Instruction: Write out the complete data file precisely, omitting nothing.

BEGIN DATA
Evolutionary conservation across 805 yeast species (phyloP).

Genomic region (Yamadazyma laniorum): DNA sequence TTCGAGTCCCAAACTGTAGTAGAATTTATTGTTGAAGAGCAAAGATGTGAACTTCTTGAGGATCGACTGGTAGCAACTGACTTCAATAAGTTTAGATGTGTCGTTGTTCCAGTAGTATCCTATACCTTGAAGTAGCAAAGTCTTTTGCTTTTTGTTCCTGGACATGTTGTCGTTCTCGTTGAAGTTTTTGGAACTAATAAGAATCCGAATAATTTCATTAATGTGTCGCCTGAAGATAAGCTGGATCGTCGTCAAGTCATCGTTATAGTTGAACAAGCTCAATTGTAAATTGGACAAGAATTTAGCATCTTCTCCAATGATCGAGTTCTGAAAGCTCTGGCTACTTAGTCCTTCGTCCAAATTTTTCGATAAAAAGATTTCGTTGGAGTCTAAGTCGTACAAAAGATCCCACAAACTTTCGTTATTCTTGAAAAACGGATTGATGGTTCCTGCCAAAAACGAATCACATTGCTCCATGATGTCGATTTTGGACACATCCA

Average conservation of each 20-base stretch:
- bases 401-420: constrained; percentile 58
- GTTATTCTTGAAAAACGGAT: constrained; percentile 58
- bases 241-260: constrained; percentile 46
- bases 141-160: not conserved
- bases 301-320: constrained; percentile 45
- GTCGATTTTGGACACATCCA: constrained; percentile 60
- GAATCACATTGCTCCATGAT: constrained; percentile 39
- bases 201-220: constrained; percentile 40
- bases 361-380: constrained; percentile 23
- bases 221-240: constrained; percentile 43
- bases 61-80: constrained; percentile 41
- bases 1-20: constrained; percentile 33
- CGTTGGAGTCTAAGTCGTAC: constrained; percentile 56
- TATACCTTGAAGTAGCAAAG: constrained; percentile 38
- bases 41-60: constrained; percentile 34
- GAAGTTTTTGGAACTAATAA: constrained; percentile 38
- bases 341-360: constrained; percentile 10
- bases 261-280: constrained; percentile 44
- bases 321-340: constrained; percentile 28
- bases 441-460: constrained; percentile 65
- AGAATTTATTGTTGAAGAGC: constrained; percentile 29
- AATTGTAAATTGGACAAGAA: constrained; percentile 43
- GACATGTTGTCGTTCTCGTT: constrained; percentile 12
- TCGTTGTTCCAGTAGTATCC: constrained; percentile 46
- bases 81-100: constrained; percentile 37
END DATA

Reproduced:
Evolutionary conservation across 805 yeast species (phyloP).

Genomic region (Yamadazyma laniorum): DNA sequence TTCGAGTCCCAAACTGTAGTAGAATTTATTGTTGAAGAGCAAAGATGTGAACTTCTTGAGGATCGACTGGTAGCAACTGACTTCAATAAGTTTAGATGTGTCGTTGTTCCAGTAGTATCCTATACCTTGAAGTAGCAAAGTCTTTTGCTTTTTGTTCCTGGACATGTTGTCGTTCTCGTTGAAGTTTTTGGAACTAATAAGAATCCGAATAATTTCATTAATGTGTCGCCTGAAGATAAGCTGGATCGTCGTCAAGTCATCGTTATAGTTGAACAAGCTCAATTGTAAATTGGACAAGAATTTAGCATCTTCTCCAATGATCGAGTTCTGAAAGCTCTGGCTACTTAGTCCTTCGTCCAAATTTTTCGATAAAAAGATTTCGTTGGAGTCTAAGTCGTACAAAAGATCCCACAAACTTTCGTTATTCTTGAAAAACGGATTGATGGTTCCTGCCAAAAACGAATCACATTGCTCCATGATGTCGATTTTGGACACATCCA

Average conservation of each 20-base stretch:
- bases 401-420: constrained; percentile 58
- GTTATTCTTGAAAAACGGAT: constrained; percentile 58
- bases 241-260: constrained; percentile 46
- bases 141-160: not conserved
- bases 301-320: constrained; percentile 45
- GTCGATTTTGGACACATCCA: constrained; percentile 60
- GAATCACATTGCTCCATGAT: constrained; percentile 39
- bases 201-220: constrained; percentile 40
- bases 361-380: constrained; percentile 23
- bases 221-240: constrained; percentile 43
- bases 61-80: constrained; percentile 41
- bases 1-20: constrained; percentile 33
- CGTTGGAGTCTAAGTCGTAC: constrained; percentile 56
- TATACCTTGAAGTAGCAAAG: constrained; percentile 38
- bases 41-60: constrained; percentile 34
- GAAGTTTTTGGAACTAATAA: constrained; percentile 38
- bases 341-360: constrained; percentile 10
- bases 261-280: constrained; percentile 44
- bases 321-340: constrained; percentile 28
- bases 441-460: constrained; percentile 65
- AGAATTTATTGTTGAAGAGC: constrained; percentile 29
- AATTGTAAATTGGACAAGAA: constrained; percentile 43
- GACATGTTGTCGTTCTCGTT: constrained; percentile 12
- TCGTTGTTCCAGTAGTATCC: constrained; percentile 46
- bases 81-100: constrained; percentile 37